Athens, Ga. – Daniel J. Nadenicek, chair of the department of planning and landscape architecture at Clemson University, will be the new dean of the University of Georgia College of Environment and Design, effective Aug. 15.
Arnett C. Mace Jr., UGA’s senior vice president for academic affairs and provost, announced today that Nadenicek will succeed John F. Crowley, who stepped down as dean in 2006. Scott Weinberg has served as interim dean since September 2006.
A widely published scholar in the areas of historic preservation, landscape architecture and urban design, Nadenicek is also director of Healthy Communities and Historic Preservation in Clemson’s Restoration Institute. He joined Clemson in 2002 after working 11 years at Pennsylvania State University where he was on the landscape architecture faculty and director of the Center for Studies in Landscape History.
He will assume leadership of a college with one of the nation’s oldest and highest-ranked landscape architecture programs and the first environmental ethics certificate program in the country.
“Dan Nadenicek possesses excellent experience as an administrator, teacher, scholar and practitioner,” said UGA President Michael F. Adams. “He has the skills and knowledge to lead an already-outstanding college to even higher levels of achievement and success, and I’m delighted that he is joining UGA.”
In addition to his administrative duties at Clemson, Nadenicek has taught graduate and undergraduate courses and directed the doctoral program in environmental design and planning, and the master’s degree program in historic preservation. At Penn State, he coordinated both the bachelor’s and master’s degree programs in landscape architecture.
His publications include more than 90 articles, reviews, reports and proceedings. He is writing a book about the conservation work of 19th century American businessman Frederick Billings, and he has written several book chapters.
Nadenicek has presented more than 75 lectures, papers and panel presentations, including presentations in Germany, France and Canada. He has helped organize several major national conferences and symposiums including international conferences dealing with the topics of sprawl and linear parks.
“Dan is very skillful in applying the lessons of historic preservation and landscape architecture to real-life issues in land management, urbanization and environmental protection,” Mace said. “That ability, along with his strong record in academic leadership, administration and fund raising, make him an ideal person to guide and strengthen the College of Environment and Design.”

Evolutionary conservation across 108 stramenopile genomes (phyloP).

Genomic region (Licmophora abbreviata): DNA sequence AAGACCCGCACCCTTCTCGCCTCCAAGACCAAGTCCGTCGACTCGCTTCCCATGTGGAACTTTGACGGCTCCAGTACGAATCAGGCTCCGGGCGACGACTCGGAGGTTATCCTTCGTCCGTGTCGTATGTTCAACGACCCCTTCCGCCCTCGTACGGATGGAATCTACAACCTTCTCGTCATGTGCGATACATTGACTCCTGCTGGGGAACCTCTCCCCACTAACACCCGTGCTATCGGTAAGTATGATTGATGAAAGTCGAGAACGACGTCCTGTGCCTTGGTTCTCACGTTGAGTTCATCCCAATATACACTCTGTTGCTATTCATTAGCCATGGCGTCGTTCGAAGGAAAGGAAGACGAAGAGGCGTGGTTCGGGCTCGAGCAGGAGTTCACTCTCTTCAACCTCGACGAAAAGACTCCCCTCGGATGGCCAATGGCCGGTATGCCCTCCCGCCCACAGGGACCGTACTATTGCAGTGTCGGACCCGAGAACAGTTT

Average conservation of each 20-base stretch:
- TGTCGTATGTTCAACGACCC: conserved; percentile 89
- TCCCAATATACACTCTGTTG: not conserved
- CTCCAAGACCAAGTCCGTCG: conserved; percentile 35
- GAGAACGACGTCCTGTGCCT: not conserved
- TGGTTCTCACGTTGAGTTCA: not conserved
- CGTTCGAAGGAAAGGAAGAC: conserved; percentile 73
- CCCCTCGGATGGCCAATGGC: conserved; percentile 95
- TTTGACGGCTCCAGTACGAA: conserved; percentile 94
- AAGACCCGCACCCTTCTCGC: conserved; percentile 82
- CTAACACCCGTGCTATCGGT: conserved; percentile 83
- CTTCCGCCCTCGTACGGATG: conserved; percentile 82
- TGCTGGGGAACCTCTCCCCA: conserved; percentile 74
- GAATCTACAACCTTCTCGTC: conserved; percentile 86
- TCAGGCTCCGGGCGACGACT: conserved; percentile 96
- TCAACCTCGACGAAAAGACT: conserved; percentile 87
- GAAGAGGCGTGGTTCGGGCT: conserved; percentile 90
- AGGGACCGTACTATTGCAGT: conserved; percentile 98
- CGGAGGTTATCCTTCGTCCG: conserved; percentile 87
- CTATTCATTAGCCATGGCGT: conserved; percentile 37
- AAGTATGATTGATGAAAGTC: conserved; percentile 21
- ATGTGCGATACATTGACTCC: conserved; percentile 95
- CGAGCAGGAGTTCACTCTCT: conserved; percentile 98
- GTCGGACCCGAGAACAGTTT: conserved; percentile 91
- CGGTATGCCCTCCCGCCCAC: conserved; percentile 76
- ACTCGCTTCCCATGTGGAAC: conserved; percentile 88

Since 1991, Nadenicek has collaborated with fellow faculty members and colleagues to obtain about $2.4 million in grants for various purposes including research, conferences, publications and course development. In 2005, he helped secure a $2 million matching grant from the South Carolina Commission on Higher Education and the State Lottery Endowed Chair Fund to create an endowed chair in urban ecology at Clemson. He also helped obtain a $160,000 Getty Foundation Campus Heritage Grant for a heritage and preservation study at Clemson.
He served as president of the Sigma Lambda Alpha honor society and was on the Executive Council of the Alliance for Historic Landscape Preservation. He has been a consultant on historic forests for the National Park Service and helped design the Campus Peace Garden at Penn State. He received an award from the South Carolina American Planning Association for his work on a master plan for cemeteries in Greenville, SC.
Nadenicek earned bachelor’s and master’s degrees in history at Mankato State University in Minnesota and bachelor’s and master’s degrees in landscape architecture at the University of Minnesota.
UGA’s College of Environment and Design, with 29 full-time faculty and about 355 students, was formed in 2001 when the School of Environmental Design and the Institute of Ecology were brought together. Last year the ecology institute withdrew to become a stand-alone School of Ecology.
The School of Environmental Design, which was created in 1969, includes an undergraduate program in landscape architecture that dates to 1928 and a graduate program that began in 1954. The graduate program is ranked third nationally and the undergraduate program is ranked fourth by Design Intelligence, the most widely used reference in ranking landscape architecture programs.
The college also includes a historic preservation program that was the first in Georgia when it began in 1973, and a Certificate of Environmental Ethics that was the first of its kind in the country when it was started in 1983.